Oil Prices Rise On Middle East Tensions, OPEC+ Meeting In Focus

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Oil prices rose in Asian trade on Thursday as concerns over Middle Eastern supplies persisted amid increasing military action in the Red Sea, while anticipation of an OPEC+ meeting also kept traders cautious.

Markets were also digesting the prospect of higher-for-longer U.S. interest rates, after the Federal Reserve shot down expectations for a March rate cut.

The U.S. targeted several unmanned drones in Western Yemen that were being prepared for launch, media reports said, with the move coming just a day after a deadly drone strike against a U.S. base in Jordan.

The strike pointed to little de-escalation in the Middle East conflict, which has disrupted shipping routes through the Red Sea and fueled fears of delayed oil deliveries in Europe and Asia.

Concerns over supply disruptions were a key point of support for oil prices in January, helping them break three straight months of losses.

Brent oil futures expiring in April rose 0.6% to $81.03 a barrel, while West Texas Intermediate crude futures rose 0.6% to 76.18 a barrel by 20:34 ET (01:34 GMT).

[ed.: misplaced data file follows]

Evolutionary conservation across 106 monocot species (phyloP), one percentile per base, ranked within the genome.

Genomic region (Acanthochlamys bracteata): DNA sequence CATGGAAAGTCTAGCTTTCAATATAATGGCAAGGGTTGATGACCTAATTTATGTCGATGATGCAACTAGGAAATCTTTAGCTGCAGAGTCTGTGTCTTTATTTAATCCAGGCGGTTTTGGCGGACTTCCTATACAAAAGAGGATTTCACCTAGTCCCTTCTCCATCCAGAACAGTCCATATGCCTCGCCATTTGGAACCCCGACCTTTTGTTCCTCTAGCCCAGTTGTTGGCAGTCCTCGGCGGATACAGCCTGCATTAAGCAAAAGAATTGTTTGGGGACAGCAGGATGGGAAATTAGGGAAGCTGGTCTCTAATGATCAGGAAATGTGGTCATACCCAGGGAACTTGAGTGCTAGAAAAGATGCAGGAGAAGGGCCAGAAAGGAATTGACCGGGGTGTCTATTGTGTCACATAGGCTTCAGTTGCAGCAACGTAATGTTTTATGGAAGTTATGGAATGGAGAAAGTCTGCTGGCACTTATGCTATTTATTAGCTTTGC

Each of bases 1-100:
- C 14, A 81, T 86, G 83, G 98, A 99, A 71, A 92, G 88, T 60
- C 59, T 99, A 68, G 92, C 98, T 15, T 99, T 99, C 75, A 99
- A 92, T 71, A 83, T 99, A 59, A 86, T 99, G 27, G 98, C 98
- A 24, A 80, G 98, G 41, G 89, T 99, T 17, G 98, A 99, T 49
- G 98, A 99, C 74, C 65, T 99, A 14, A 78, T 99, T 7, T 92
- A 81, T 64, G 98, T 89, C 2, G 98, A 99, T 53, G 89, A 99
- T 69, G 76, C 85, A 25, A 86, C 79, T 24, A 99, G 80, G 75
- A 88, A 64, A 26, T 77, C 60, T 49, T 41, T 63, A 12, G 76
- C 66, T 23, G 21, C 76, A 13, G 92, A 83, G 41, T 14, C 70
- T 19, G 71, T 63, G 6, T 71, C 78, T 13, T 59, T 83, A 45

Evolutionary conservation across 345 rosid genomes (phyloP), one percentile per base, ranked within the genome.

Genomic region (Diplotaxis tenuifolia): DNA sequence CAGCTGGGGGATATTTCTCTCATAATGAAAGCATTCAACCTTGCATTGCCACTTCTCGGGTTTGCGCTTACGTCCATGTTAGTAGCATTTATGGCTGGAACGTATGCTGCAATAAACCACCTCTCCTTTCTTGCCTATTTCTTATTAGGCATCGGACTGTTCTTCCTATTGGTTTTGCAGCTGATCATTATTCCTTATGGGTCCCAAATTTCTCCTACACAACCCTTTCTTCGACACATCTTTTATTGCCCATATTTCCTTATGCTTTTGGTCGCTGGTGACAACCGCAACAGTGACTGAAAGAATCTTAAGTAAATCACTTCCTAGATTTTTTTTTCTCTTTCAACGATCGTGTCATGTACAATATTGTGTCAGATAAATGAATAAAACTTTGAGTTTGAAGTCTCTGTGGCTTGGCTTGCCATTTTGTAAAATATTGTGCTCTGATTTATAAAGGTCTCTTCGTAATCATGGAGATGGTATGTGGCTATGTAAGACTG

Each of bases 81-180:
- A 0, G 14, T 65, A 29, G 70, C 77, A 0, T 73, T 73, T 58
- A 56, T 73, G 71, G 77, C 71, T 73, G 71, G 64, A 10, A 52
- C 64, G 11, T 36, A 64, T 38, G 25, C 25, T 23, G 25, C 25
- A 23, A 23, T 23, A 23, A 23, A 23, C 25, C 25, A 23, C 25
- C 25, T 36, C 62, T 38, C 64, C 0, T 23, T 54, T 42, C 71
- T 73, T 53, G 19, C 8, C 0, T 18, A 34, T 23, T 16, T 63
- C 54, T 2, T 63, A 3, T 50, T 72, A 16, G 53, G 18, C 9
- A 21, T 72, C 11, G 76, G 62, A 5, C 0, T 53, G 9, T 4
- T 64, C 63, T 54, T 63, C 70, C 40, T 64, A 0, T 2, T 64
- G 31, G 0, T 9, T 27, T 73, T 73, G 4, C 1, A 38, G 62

Both contracts rose between 4% and 5% in January.

Rate-cut uncertainty, China weakness weigh on crude

Any major rebound in oil prices was held back by strength in the dollar, after the Fed said it was in no hurry to begin trimming interest rates.

While Fed Chair Jerome Powell flagged persistent resilience in the U.S. economy, the prospect of higher-for-longer interest rates still bodes poorly for demand in the world’s largest fuel consumer.

The dollar rebounded after Powell’s comments, weighing on oil prices.

Weak economic signals from China also factored into concerns over slowing demand in the world’s largest oil importer.

Official purchasing managers index data for January showed manufacturing activity remained in contraction, pointing to little improvement in a sluggish economic recovery.

On the supply front, data showing an unexpected build in U.S. oil inventories also indicated that U.S. production was recovering from a cold snap earlier in January, which had disrupted output in several parts of the country. U.S. domestic oil production was also seen rising back to record levels in the prior week.

OPEC+ meeting on tap, no changes expected

The Organization of Petroleum Exporting Countries and allies (OPEC+) is set to hold a meeting of the Joint Ministerial Monitoring Committee later in the day- the bloc’s first major meeting of 2024.

But Reuters reported that the meeting is unlikely to result in any changes to production.

Underwhelming production cuts from OPEC+ in late 2023 were a key point of contention for oil prices, as the move pointed to less tight markets in 2024 than initially expected.

The cartel also now appears to have limited headroom to cut production further and support oil prices.

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